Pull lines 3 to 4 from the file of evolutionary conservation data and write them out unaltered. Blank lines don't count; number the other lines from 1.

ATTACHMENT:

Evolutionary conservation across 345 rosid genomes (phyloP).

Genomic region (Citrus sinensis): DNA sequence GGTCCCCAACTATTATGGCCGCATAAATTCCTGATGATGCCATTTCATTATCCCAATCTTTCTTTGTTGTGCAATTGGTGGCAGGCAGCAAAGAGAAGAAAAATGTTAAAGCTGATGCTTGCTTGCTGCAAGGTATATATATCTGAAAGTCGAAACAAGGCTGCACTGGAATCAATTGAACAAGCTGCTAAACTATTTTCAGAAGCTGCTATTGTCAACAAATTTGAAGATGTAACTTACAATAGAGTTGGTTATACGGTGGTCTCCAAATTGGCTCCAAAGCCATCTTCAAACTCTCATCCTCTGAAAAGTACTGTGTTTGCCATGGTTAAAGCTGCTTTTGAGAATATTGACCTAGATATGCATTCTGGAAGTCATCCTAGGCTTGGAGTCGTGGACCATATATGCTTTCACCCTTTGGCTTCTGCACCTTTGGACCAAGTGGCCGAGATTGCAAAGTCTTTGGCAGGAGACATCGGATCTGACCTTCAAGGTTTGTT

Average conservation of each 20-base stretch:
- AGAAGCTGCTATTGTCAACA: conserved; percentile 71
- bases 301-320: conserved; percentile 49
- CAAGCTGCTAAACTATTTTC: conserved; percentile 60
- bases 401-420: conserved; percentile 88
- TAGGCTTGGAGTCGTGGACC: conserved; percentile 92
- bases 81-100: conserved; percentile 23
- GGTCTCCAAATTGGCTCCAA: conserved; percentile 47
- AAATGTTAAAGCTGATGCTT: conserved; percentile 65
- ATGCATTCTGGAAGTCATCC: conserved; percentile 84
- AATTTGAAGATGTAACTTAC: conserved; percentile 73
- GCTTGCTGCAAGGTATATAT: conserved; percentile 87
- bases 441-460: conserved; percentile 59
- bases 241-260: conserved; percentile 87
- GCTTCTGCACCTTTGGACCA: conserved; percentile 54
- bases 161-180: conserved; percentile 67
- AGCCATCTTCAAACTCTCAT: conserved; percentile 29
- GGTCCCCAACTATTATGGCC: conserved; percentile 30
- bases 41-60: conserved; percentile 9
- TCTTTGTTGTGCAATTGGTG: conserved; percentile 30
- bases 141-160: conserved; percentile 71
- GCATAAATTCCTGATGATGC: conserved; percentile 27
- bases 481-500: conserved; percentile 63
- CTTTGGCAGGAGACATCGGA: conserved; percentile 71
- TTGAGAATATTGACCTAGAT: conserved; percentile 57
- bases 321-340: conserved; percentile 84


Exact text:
Average conservation of each 20-base stretch:
- AGAAGCTGCTATTGTCAACA: conserved; percentile 71